Testing also limits the creativity and rigor that can be taught. Most good math questions I gave my senior high school math students had deadline dates of at least a week, sometimes a month. What kind of questions can you ask on 20 minute quizzes or 2 hour exams? Simple content and/or questions that have been done to death during the year. I call that pedagogically lazy and philosophically bland. What tastes better? Homemade pies sold at a Farmer’s Markets or those sold by the thousands by some large company? I also want to purchase from the person who created the pie with their ideas of baking,etc.

But, math education has never been about humanity — even though that has been the real narrative of mathematics for thousands of years. The humanness of mathematics has been almost surgically excised, leaving only a body of work to be picked over, rummaged through, and artificially assembled without coherence and historical context.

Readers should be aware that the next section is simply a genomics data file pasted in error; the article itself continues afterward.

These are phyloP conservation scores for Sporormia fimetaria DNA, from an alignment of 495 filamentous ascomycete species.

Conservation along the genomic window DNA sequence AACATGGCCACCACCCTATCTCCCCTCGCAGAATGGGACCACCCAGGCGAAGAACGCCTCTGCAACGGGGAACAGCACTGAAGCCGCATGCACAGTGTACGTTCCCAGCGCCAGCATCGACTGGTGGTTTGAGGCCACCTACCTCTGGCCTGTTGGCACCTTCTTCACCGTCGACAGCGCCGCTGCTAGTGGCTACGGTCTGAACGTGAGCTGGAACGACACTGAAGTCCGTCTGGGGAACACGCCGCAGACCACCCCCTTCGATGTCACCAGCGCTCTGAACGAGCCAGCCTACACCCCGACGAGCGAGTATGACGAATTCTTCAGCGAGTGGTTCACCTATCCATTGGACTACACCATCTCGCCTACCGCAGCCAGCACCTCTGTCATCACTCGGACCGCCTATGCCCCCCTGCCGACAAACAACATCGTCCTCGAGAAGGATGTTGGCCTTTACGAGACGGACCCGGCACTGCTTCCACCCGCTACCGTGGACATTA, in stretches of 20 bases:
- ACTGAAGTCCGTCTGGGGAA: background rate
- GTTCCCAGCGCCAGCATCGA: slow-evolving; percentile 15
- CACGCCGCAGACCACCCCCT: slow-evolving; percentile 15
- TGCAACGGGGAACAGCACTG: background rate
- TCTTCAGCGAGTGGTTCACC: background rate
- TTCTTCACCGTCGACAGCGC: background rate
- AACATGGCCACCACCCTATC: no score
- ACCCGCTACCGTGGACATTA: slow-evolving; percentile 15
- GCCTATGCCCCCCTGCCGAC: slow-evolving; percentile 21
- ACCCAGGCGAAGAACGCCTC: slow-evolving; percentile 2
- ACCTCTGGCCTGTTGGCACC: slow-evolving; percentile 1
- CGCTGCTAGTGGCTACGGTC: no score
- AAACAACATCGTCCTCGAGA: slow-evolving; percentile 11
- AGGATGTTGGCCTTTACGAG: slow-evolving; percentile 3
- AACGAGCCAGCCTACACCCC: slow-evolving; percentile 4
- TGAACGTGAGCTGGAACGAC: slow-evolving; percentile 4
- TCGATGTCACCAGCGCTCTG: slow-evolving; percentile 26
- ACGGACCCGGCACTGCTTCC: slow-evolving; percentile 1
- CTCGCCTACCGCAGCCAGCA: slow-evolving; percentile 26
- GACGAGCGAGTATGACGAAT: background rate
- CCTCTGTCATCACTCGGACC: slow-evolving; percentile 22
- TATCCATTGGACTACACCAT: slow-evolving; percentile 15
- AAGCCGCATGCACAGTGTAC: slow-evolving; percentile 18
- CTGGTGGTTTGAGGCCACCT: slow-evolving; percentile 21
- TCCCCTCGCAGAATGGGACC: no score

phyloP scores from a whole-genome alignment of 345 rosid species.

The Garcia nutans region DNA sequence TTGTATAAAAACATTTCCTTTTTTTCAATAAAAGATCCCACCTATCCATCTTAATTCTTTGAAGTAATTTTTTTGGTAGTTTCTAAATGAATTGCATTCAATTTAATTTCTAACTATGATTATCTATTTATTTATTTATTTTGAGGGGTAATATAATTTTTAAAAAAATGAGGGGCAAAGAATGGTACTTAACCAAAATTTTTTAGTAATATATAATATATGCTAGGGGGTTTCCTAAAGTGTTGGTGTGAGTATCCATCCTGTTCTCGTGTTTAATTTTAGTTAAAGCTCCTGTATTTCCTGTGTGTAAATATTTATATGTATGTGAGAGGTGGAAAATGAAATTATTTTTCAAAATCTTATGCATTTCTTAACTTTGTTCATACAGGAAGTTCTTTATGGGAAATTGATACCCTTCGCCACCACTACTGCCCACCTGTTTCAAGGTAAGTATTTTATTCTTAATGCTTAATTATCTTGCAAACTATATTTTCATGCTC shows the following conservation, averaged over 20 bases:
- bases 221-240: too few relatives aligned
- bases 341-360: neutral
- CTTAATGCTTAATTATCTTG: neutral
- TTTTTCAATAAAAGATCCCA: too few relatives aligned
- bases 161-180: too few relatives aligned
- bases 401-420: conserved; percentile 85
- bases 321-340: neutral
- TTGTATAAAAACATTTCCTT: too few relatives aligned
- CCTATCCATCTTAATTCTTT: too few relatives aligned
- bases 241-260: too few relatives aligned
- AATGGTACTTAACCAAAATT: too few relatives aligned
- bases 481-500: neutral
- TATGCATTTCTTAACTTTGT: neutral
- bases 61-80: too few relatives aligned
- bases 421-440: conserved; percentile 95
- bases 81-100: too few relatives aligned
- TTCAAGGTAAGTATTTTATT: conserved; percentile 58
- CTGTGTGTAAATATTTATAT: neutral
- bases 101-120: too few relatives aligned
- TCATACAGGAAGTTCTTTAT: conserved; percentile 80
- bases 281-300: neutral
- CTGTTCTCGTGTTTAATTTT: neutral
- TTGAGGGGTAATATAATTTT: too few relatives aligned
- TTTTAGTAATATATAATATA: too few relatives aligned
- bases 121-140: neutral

Ladies and gentlemen, I give you the standard K-12 math curriculum which, outside of calculus and statistics, peaks around 9th century India — of course without ever mentioning that. Considering that a bulk of mathematics is taught through a eurocentric lens, that just seems ridiculously ironic, if not tragically laughable.

But, math education has never really been about personalizing the story of mathematics outside of margin-sized, black-and-white photos of mostly white, male mathematicians.

Mathematics in schools is about performance, usually in on-demand forms like exams and standardized tests — kind of like a seal spinning a ball on its nose, but without the fun of spinning a ball on your nose.